What happens to my mortgage if my bank fails?

Mortgage Q&A: “What happens to my mortgage What if my bank fails?

It’s happening again – banks are failing. The latest are Signature Bank and Silicon Valley Bank, respectively the third and second biggest failures on record.

The mortgage-driven failure of Washington Mutual in 2008 still stands as the largest bank failure in US history. But will it be able to retain its crown?

Before This Latest, Unexpected Drama, A Bank Hadn’t Failed for about 900 daysWhich was a good run (no pun intended).

Back in 2009-2010, banks were failing at a fairly steady clip (at least every week, sometimes several). At the time, many homeowners wondered what would happen if their bank failed.

And some may get excited at the thought of getting their mortgage extinguished right away. Eventually, it looks like everyone else got bail. Why not the family members?

Not so fast…it doesn’t work that way. That would be nice though, wouldn’t it?

It starts with a bank run

  • If your mortgage bank fails (or is at risk of failing)
  • Maybe a bank running on deposits and eventually getting an FDIC takeover
  • But don’t expect to pay off your home loan in the process
  • or become immediately due in full for the entire loan balance

Some people already know what happens when a bank fails, especially if they had uninsured deposits and went to their local branch for old times sake. Bank run,

It’s crisis-mode and largely bad news. And potentially money was lost too, although this time the government stepped in and promised no money lost for depositors.

But what about outstanding debts like the mortgage, can’t that also disappear, like your hard-earned savings? And I mean disappear in a good way… no more home loan worries. Instantly free and clear!

Back in 2009/2010, many home owners were underwater, meaning they owed more than their properties were worth. So the idea of ​​paying off the mortgage was very attractive.

Today, most homeowners have a good amount of equity. But it doesn’t matter much. The answer is still the same.

if the bank or mortgage lender Your mortgage fails, not much will change.

The entire loan balance will not be payable immediately. Will not get a free house, will not seized on, Oh and mortgage rate Will not drop to zero.

All terms and conditions of the loan including the loan tenure will remain unchanged. This will be business as usual, even if your mortgage lender or bank is no longer in business.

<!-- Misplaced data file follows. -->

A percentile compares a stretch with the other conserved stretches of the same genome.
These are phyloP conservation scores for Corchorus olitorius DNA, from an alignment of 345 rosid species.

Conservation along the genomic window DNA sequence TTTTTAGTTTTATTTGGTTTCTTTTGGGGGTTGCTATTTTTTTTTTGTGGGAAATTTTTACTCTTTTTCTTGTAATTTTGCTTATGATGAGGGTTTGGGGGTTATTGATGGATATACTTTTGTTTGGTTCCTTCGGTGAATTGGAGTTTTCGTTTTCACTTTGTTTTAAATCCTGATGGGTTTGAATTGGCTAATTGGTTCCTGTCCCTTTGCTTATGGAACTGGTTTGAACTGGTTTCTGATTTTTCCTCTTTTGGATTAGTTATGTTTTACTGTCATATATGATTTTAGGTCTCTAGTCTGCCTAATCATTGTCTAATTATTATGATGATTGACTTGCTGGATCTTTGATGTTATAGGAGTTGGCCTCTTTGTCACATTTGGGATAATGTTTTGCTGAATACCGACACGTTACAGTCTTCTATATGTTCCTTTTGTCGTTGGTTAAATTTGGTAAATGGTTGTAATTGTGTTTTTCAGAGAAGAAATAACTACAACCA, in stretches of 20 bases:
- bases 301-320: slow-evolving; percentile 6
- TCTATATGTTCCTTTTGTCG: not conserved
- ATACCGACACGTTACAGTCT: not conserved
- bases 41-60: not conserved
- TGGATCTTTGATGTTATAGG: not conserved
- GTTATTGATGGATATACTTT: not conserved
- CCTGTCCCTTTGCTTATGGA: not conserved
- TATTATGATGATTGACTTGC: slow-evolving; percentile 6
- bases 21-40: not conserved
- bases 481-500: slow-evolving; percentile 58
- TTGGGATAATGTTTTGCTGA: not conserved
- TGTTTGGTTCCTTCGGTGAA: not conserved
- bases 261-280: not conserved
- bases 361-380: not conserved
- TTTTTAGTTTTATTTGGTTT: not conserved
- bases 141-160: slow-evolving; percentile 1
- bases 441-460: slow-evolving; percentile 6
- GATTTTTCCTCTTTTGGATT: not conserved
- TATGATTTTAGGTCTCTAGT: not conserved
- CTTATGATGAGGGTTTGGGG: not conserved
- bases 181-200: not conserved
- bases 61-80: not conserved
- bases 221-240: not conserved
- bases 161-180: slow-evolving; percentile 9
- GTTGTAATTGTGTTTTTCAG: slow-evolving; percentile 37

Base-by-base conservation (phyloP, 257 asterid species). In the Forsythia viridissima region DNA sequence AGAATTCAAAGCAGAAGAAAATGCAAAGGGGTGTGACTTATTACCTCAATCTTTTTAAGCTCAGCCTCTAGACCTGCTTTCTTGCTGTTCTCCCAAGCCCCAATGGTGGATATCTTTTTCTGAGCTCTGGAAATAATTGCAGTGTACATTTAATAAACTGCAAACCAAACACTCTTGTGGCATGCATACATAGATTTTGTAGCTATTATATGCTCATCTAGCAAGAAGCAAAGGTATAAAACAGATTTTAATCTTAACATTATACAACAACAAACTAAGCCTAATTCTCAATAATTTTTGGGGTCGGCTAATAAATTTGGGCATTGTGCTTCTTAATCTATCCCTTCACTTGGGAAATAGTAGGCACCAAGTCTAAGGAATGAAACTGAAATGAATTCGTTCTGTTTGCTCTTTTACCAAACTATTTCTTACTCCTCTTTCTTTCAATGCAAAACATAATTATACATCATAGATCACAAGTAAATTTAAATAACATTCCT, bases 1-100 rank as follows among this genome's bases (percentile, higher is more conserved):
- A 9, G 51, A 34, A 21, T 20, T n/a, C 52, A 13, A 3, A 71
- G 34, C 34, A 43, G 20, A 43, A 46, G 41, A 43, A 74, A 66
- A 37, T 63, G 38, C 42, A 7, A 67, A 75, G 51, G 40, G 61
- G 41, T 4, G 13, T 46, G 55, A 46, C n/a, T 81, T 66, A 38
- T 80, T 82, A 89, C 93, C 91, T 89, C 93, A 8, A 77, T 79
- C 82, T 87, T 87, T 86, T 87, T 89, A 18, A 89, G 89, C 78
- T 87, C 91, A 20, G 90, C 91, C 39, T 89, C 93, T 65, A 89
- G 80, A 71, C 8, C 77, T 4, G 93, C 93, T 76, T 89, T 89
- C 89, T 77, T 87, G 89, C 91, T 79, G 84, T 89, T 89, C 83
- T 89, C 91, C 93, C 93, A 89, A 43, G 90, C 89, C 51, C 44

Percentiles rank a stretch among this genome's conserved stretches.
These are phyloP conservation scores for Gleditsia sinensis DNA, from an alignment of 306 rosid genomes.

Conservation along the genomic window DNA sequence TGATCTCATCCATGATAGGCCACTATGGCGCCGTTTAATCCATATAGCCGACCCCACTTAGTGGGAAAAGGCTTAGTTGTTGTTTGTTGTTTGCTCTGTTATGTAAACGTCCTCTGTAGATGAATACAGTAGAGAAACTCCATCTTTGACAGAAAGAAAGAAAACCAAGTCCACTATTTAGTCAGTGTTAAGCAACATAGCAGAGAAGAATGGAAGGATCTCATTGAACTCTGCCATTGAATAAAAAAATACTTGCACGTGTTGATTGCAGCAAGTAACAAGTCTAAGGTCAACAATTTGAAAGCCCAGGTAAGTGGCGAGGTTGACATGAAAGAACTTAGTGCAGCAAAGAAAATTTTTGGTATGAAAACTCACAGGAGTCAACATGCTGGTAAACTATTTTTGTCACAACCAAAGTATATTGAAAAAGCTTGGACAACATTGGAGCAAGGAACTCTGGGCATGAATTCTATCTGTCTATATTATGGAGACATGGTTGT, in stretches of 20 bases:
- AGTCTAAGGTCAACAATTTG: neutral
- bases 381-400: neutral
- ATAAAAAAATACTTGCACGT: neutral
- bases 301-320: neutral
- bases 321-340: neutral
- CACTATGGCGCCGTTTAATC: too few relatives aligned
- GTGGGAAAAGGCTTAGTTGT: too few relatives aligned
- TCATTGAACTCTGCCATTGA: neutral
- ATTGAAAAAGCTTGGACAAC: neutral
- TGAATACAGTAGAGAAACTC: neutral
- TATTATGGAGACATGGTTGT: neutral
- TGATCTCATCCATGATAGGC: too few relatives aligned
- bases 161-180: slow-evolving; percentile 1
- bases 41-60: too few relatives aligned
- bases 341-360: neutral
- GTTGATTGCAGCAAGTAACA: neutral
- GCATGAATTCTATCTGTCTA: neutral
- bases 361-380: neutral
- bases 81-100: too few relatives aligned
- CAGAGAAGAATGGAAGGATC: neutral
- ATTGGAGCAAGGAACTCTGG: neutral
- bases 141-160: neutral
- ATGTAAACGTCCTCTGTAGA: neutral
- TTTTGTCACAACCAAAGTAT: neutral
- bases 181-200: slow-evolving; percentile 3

Who Really Owns Your Home Loan?

  • If Your Bank Fails You Could Be In For A Big Surprise
  • Chances are they don’t actually own your home loan
  • It may have been transferred to another institution months/years ago
  • Focus on your loan servicer, not the originator bank/lender

At this point you should know that you still need to make payments on your mortgage based on the agreed terms.

This means the same outstanding loan balance, mortgage rate, loan term, monthly payment, etc.

Perhaps more interestingly though, you might be surprised to learn that the original bank or lender (the one that took your loan application and funded your loan) no longer holds your mortgage either.

This is correct; it could be sold to another loan servicer years ago, who has been collecting payments from you ever since.

In this case, absolutely nothing will change because of the bank’s failure. You will continue to make payments to a debt servicer that has nothing to do with the failure.

but if initial bank If your mortgage was held at the time of failure, you will receive documents from the new owner.

This will include instructions on how to manage the loan going forward and possibly a grace period.

The end result would be sending your monthly mortgage payment to another company.

In other words, signing up for an account on the new bank/servicer’s website and entering your payment information to ensure that payments are routed correctly.

I know, it’s not that exciting; But if your bank fails, be sure to keep a close eye on your mortgage payments And beware of scammers looking to take advantage of any confusion or misinformation.

Make sure the new owner of the mortgage is actually the owner and not a scam artist. Call when needed. Verify paperwork. And keep paying your mortgage.

Read more: mortgage rates vs bank failures

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